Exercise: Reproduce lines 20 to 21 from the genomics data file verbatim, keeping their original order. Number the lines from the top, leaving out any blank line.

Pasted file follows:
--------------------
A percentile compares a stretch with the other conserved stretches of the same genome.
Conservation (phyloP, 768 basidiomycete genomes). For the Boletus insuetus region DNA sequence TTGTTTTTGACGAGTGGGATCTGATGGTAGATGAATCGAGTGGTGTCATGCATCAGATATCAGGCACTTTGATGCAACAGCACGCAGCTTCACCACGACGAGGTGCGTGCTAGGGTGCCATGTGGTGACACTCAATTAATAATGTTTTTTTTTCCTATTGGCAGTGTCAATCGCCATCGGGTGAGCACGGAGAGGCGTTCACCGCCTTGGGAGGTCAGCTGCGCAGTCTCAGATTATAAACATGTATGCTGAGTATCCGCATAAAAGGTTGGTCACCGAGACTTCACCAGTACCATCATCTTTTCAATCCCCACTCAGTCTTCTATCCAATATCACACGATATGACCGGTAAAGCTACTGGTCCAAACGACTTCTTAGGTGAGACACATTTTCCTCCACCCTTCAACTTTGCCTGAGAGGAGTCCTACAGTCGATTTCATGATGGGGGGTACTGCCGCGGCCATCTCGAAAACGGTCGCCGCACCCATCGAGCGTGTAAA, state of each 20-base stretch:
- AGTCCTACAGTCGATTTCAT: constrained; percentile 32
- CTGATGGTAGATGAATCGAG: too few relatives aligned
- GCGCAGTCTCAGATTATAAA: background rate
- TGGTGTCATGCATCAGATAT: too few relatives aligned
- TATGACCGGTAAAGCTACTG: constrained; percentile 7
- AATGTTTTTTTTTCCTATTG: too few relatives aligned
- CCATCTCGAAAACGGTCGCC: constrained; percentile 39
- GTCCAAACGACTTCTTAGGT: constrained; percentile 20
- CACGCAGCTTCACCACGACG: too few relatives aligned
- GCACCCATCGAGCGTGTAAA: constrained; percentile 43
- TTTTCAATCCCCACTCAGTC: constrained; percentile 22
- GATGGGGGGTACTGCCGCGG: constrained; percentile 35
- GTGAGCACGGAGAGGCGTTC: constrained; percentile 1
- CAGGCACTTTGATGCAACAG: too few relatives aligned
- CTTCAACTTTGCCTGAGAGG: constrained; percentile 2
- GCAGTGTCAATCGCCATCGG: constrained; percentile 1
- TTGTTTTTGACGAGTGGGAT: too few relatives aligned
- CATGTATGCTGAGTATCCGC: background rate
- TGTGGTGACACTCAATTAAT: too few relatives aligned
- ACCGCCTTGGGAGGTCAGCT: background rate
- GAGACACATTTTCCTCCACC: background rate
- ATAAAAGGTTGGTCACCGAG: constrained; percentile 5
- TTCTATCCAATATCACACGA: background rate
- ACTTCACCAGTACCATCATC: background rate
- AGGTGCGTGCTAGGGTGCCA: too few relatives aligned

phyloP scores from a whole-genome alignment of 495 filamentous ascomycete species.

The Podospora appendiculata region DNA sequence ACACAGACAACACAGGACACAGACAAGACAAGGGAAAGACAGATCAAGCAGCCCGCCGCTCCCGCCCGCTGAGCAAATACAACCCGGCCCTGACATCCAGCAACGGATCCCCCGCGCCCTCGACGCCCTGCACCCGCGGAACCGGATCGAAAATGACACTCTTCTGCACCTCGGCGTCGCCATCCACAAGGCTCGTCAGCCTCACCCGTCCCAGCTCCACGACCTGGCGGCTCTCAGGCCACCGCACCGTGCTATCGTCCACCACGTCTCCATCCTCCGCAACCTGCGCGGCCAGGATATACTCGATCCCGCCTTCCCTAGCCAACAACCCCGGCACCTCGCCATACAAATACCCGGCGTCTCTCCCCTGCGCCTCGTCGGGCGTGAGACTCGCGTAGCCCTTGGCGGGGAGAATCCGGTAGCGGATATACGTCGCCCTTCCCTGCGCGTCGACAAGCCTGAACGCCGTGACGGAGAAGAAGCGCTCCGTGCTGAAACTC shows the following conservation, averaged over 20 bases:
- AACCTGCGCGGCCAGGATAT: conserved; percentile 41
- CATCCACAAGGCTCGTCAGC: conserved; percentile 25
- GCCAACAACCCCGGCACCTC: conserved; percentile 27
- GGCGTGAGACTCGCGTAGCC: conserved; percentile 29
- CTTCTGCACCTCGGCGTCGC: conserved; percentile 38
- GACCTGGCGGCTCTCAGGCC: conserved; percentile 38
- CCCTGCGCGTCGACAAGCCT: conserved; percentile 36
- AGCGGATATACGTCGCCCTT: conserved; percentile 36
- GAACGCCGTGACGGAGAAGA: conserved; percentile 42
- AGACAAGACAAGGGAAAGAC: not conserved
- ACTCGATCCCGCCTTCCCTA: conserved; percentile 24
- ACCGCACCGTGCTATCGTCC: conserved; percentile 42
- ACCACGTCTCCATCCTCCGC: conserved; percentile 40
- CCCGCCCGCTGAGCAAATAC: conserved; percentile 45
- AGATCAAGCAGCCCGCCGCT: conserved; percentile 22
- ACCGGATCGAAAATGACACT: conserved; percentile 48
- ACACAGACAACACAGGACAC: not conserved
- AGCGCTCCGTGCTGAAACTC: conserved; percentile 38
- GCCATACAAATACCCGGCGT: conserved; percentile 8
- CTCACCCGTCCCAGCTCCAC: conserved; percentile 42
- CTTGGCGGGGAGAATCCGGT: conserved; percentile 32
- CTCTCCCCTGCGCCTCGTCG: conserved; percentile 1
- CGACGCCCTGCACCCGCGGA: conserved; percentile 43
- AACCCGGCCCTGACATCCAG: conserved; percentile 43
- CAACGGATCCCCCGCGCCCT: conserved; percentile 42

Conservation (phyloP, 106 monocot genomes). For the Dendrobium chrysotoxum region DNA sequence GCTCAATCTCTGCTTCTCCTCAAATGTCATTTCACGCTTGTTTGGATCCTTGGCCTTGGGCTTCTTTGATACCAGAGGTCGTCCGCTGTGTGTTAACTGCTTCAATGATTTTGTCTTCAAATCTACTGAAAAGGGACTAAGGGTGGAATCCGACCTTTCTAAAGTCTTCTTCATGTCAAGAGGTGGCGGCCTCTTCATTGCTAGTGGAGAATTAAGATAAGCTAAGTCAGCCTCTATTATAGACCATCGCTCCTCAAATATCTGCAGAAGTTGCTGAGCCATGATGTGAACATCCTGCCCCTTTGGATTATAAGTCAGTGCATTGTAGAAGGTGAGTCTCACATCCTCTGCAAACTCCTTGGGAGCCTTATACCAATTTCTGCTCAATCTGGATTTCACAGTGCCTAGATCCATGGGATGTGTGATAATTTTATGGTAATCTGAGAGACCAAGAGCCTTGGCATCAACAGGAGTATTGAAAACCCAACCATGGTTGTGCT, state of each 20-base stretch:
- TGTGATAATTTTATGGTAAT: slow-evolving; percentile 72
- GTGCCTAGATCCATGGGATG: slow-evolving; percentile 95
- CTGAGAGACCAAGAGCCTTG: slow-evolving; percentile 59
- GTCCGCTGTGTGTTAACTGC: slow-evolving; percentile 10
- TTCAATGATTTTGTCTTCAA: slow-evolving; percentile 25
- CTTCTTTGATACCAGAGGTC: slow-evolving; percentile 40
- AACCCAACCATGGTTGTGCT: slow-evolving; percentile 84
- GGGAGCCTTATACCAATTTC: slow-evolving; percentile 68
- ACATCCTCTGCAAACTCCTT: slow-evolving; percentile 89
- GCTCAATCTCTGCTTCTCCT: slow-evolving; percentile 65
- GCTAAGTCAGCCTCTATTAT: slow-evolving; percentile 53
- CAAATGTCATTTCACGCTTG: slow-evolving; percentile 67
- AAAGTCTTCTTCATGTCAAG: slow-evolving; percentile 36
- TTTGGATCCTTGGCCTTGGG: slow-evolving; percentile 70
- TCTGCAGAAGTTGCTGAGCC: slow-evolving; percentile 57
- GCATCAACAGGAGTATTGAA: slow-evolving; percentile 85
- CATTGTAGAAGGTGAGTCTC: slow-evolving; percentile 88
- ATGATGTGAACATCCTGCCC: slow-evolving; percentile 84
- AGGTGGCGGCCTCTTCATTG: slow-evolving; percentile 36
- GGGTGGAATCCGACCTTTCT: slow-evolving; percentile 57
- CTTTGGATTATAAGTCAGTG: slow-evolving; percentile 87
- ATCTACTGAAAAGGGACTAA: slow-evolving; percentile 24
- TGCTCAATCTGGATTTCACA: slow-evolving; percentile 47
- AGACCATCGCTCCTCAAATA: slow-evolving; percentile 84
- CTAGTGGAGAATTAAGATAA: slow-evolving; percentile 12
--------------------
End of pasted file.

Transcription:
- CATGTATGCTGAGTATCCGC: background rate
- TGTGGTGACACTCAATTAAT: too few relatives aligned